Further south, medieval castles and Neolithic stone circles are some of the places to visit in Dorset. More than anything though, the Jurassic Coast is the headline act. Few other places in the world can lay claim to 185 million years of history with the rocks and headlands along the coastline riddled with fossils that tell the story of civilisation’s past.
Forde Abbey and Gardens. This is a real treasure in the south west. Forde Abbey has been around now for 900 years, once as a home for Cistercian monks – much of the medieval monastery still stands – and now owned by the Kennard family. Such a beautiful place is complemented by wonderful gardens, including an arboretum and woods. There’s even a pick-your-own fruit farm on the estate.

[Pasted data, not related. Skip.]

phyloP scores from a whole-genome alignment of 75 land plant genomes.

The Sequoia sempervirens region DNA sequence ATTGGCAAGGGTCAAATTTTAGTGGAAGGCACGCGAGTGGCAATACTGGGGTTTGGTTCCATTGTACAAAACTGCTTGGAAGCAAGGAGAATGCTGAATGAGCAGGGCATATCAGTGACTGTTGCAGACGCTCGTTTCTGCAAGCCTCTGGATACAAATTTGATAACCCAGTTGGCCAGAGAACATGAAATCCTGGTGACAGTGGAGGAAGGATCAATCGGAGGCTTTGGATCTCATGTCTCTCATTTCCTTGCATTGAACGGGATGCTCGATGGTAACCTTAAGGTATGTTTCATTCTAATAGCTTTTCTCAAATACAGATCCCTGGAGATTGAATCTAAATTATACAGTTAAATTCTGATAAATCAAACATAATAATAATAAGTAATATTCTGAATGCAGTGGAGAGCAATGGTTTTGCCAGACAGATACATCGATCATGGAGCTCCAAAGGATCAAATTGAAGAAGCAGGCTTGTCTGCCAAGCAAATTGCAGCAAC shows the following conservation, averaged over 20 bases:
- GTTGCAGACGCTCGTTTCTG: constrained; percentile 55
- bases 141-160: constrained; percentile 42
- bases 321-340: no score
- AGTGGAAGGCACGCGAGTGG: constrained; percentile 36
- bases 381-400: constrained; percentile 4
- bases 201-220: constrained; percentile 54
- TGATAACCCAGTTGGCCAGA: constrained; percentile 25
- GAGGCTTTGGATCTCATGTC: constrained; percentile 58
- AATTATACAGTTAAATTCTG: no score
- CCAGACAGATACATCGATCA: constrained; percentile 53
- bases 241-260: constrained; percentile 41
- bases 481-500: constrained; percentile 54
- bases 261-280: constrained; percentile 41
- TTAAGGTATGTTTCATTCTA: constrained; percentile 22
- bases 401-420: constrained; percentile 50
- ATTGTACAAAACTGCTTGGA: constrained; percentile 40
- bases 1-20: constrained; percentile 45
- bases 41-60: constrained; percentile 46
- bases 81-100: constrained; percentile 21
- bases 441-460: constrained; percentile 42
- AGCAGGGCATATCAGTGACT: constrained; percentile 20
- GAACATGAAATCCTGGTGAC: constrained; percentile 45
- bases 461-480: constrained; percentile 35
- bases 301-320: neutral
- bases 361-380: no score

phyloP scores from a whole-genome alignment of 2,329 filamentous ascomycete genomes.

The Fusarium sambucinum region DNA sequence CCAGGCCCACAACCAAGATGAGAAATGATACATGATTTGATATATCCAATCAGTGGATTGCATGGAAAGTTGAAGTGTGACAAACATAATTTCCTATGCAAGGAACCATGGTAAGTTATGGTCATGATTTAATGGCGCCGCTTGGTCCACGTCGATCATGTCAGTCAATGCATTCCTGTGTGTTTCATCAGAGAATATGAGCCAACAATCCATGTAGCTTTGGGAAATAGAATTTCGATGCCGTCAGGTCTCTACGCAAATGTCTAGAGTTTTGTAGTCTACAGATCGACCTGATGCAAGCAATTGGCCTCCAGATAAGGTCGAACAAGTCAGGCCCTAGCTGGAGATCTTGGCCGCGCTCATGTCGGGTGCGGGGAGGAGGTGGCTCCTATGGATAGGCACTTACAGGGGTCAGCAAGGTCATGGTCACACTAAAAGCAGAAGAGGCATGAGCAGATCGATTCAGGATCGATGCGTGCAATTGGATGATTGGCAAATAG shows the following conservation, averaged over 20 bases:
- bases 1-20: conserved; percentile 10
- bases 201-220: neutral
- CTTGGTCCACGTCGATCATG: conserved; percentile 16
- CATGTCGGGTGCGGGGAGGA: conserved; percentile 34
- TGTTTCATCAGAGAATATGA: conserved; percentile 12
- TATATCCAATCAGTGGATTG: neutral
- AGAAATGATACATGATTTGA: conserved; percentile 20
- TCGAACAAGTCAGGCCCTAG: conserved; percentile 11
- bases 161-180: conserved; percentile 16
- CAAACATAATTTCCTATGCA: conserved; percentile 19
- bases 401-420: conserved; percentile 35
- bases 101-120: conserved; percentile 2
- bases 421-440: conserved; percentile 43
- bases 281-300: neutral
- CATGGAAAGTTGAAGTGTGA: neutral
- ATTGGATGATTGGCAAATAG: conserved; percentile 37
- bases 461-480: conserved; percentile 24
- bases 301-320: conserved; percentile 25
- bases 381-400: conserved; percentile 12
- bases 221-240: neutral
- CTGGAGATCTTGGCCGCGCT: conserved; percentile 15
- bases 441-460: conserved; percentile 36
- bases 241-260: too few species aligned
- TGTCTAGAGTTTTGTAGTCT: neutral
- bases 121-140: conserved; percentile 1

Barrington Court. National Trust-owned Barrington Court is a sympathetically restored Tudor manor set in the beautiful Somerset countryside. The rooms are refreshingly empty to allow the architecture to do most of the talking. The grounds also take centre stage, thanks to vast lawns, orchards, an abundance of seasonal flowers, and tucked-away corners.
Dunster Castle. Ancient Dunster Castle has an elevated position on a wooded tor with dramatic views from the battlements over both moorland and sea. The drama continues behind the stronghold’s massive oak doors with a carved staircase, crypts and towers. The garden dates from Victorian times and is home to some rare species, as well as a working watermill.
Wells Cathedral. All paths lead to Wells Cathedral in the historic city of the same name. It’s hard to miss, as it looms large and magnificent in all its Gothic glory. Highlights include the West Front adorned with medieval statues and the 14th century stained glass Jesse Window.